Explorations in Black Leadership

Co-Directed by Phyllis Leffler & Julian Bond

Influential Dance Teachers and Choreographers

BOND: And others as you grow older, go away to college or go to college?

JONES: Well, I've written a book about it, so some of them are a bit well worn, the stories, of course. There was —

BOND: They're new to us.

JONES: Yes. [laughter] There was a person like Percival Borde who was the husband, gorgeous, tall, Trinidadian dancer who was the husband of the great Pearl Primus and he was teaching West African and Caribbean dance and he actually showed me an example of what a black body, a black male body moving could be "like" and here I use the word quotes, "in a natural way." It was not Sammy Davis, Jr., and the Rat Pack. It was not the Nicholas Brothers. It was not Duke Ellington. It was not Chubby Checker. Here was a man who as I talk about my book, when he raised his arms and he did what we call the Watusi study or he showed us the Dumballah study with his kind of acerbic comments about it and how to hold these ritual sticks as the watusis did and it will take you 10 years to understand how to even hold these sticks, but we'll do our best, he said. He was embodying and I thought, ahh, that's what this arm, this chest is. That's what these arms are. That's what these legs are. That's what this syncopation I'm hearing all the time is and I was able to see past popular culture through him. That was a very important one.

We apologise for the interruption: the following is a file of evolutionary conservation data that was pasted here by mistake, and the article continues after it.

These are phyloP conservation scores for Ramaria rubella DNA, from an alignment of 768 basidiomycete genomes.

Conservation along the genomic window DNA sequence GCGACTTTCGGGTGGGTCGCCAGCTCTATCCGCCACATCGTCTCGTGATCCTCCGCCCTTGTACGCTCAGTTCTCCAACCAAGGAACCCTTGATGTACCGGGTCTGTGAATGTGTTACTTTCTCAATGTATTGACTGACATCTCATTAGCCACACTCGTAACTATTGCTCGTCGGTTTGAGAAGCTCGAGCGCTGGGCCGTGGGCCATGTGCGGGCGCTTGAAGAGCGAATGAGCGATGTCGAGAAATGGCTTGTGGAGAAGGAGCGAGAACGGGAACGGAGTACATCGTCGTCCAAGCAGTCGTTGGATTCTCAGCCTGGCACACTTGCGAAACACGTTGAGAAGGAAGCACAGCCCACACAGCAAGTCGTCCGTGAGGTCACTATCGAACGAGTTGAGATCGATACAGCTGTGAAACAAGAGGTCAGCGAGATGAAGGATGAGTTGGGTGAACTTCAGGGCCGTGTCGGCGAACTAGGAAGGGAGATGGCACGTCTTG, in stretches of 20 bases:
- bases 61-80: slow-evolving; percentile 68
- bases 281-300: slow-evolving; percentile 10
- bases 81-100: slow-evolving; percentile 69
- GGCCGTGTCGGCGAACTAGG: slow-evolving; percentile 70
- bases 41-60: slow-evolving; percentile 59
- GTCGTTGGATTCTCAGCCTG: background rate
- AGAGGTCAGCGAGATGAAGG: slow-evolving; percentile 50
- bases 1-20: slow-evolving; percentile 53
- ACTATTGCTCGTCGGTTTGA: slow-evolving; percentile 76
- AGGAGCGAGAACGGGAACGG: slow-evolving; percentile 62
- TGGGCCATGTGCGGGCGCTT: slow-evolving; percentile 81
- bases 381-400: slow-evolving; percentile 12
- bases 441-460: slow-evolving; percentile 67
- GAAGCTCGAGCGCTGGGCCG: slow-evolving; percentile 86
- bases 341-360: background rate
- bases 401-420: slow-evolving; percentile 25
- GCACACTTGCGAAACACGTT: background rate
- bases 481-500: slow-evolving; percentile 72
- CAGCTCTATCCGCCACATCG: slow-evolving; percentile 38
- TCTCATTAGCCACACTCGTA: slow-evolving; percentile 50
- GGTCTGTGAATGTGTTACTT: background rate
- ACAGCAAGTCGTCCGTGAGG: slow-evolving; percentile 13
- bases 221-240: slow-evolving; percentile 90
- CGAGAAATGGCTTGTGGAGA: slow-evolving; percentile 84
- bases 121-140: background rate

The others later on become important in other ways. Merce Cunningham is the choreography free of psychology and social location. Martha Graham in her own way, choreography rooted in the psychoanalytical analysis of experience as Karl Jung might have understood it, all of these things. The avant-garde of the '60s, non-narrative film, non-narrative. What does it mean that art is purely about perception? It's not about some symbol of something else, that it could be its own thing.

Paint dripping down a canvas, Jackson Pollock, all those things. Why is it beautiful that gravity -- isn't that sloppy that paint is allowed to drip down? No, it's an evidence. It is evidence of an essential elemental event. Can you find that in your body? What is gravity? What is the weight of an arm? What does it mean? What is space around us? All these things helped extend what I understood art to be.